As Greek banks struggle to clean up their balance sheets of bad loans, investors have been left pondering another uncertainty: Who will lead the country’s biggest lenders?
The General Council of Greece’s bank recapitalization fund, HFSF, may convene Monday to discuss whether to call an extraordinary meeting of National Bank of Greece shareholders aimed at forcing the lender’s chief executive officer, Leonidas Fragkiadakis, and other board members to resign, two people familiar with the matter said on condition of anonymity. Last week, the board of directors of NBG rejected an HFSF request to appoint Dimitris Tsitsiragos as its non-executive chairman, electing instead octogenarian Panayiotis Thomopoulos against the wishes of its biggest shareholder.
State-owned HFSF, which holds a 40.4 percent stake in NBG, used its power to delay the board’s reconstitution to decide its response, the people said, asking not to be named, as they weren’t authorized to publicly comment on the matter. A compromise solution could see Tsitsiragos serving as deputy to Thomopoulos under a clear succession plan, another official said.
The Bank of Greece opposes the option of an extraordinary meeting of shareholders to topple either Thomopoulos or Fragkiadakis, as it would perpetuate the state of uncertainty in the country’s financial system, a central bank official said. Overruling board decisions would also go against the principles of good corporate governance, the official said, asking not to be named, in line with policy.
The quarrel about the appointment of a non-executive chairman at NBG is the latest in a series of clashes over the functioning of the Greek banking system between the government, the central bank, Greece’s creditors, shareholders and managers trying to hold on to their jobs. With more than 40 percent of business loans outstanding having gone bad, at stake are thousands of corporate restructurings that will shape the future of the country’s economy, following three rounds of capital injections to Greek lenders that were backed with about 45 billion euros ($50 billion) of taxpayers’ money.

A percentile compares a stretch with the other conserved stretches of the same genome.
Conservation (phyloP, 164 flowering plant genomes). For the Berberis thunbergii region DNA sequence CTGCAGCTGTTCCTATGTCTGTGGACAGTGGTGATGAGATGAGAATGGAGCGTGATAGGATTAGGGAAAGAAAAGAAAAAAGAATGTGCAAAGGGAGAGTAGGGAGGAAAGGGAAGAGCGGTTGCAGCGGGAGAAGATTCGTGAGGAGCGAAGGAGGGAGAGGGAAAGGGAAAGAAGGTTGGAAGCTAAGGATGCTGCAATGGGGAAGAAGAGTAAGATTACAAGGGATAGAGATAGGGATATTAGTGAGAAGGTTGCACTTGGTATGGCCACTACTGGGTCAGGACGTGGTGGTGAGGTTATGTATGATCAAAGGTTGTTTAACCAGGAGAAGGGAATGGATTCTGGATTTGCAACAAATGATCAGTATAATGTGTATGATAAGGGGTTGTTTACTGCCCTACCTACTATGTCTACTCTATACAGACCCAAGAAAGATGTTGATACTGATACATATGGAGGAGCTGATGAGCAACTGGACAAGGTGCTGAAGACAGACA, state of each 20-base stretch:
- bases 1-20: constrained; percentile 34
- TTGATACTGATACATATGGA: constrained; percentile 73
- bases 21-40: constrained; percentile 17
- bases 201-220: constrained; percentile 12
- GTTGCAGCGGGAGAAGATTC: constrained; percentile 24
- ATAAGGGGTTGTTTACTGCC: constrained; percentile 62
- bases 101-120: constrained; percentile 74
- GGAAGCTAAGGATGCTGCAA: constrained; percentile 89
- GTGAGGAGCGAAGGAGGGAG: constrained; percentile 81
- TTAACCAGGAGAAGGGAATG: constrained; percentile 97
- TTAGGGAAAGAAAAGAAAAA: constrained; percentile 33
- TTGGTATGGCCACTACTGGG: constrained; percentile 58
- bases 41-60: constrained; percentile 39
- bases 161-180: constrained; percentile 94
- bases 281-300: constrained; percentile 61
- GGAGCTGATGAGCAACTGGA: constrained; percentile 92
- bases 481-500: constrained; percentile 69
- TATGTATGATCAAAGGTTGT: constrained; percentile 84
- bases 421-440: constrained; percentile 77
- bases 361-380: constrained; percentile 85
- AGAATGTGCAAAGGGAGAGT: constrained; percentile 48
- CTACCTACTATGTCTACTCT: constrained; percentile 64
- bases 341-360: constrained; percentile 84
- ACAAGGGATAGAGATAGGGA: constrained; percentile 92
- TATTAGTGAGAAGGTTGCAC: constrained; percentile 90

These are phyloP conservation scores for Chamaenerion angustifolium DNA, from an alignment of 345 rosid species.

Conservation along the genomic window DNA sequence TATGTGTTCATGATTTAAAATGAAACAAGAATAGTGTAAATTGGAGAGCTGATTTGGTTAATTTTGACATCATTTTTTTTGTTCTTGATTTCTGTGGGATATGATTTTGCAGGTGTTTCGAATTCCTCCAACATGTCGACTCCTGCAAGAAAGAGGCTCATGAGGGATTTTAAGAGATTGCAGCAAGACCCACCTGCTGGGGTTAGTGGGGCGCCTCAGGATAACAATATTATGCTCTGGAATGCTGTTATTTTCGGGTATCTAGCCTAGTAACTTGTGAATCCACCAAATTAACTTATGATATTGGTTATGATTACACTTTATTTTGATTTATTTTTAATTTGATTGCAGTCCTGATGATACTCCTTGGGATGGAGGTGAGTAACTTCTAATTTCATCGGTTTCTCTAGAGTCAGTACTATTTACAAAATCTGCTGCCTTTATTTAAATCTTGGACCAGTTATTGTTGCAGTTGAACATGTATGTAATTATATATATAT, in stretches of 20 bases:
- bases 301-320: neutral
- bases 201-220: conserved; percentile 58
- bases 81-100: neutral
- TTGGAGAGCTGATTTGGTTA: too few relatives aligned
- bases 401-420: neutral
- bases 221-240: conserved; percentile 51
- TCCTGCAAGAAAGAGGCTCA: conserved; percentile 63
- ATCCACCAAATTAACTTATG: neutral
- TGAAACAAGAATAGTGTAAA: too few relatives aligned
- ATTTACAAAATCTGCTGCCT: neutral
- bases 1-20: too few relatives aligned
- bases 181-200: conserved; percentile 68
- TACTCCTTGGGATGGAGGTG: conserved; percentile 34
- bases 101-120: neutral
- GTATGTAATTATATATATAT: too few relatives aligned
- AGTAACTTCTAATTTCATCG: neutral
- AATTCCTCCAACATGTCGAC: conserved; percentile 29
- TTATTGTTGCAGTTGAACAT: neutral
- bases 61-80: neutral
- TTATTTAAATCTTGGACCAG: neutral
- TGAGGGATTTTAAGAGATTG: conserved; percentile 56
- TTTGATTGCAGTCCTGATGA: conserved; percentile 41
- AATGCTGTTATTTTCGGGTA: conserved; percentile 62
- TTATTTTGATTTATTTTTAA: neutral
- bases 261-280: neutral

Discord between stakeholders has also left Piraeus Bank, Greece’s biggest lender, under interim management since January. Paulson & Co.-backed CEO Anthimos Thomopoulos was forced to step down amid disagreements with chairman Michael Sallas, who has also since resigned. Officials representing regulators said Paulson, the biggest private shareholder in the bank, and board officials tied to Sallas have been blocking or undermining nominees backed by the other side.
The balance of votes in the board has gradually shifted against Sallas over the past few months, while supervisors will allow time to newly-appointed chairman George Handjinicolaou to seek a compromise, the people said. Failure to reach an agreement would force the Frankfurt-based Single Supervisory Mechanism and the Bank of Greece to appoint an administrator.
The management debacle in Piraeus and NBG complicates the efforts of Greece’s two biggest banks with combined assets totaling 162.8 billion euros ($187 billion), to meet quarterly targets set by the Bank of Greece for the reduction in their non-performing loans ratio. If banks fall short of the targets, they risk regulatory fines, and that would hinder their potential of extending credit to Greece’s depressed economy.
Further complicating things, the HFSF has its own leadership issue, as its newly appointed CEO, Vasilis Katsikiotis, said in an interview with the euro2day.gr website on Saturday that he hasn’t received his contract. Katsikiotis also said that he’s not willing to relocate to Athens from New York for a nine-month term, as it was announced by a Finance Ministry decree.
Spokesmen for the National Bank of Greece, Piraeus Bank, HFSF, the Bank of Greece and the European Central Bank declined to comment. And NBG’s chief executive officer didn’t respond to a request for comment.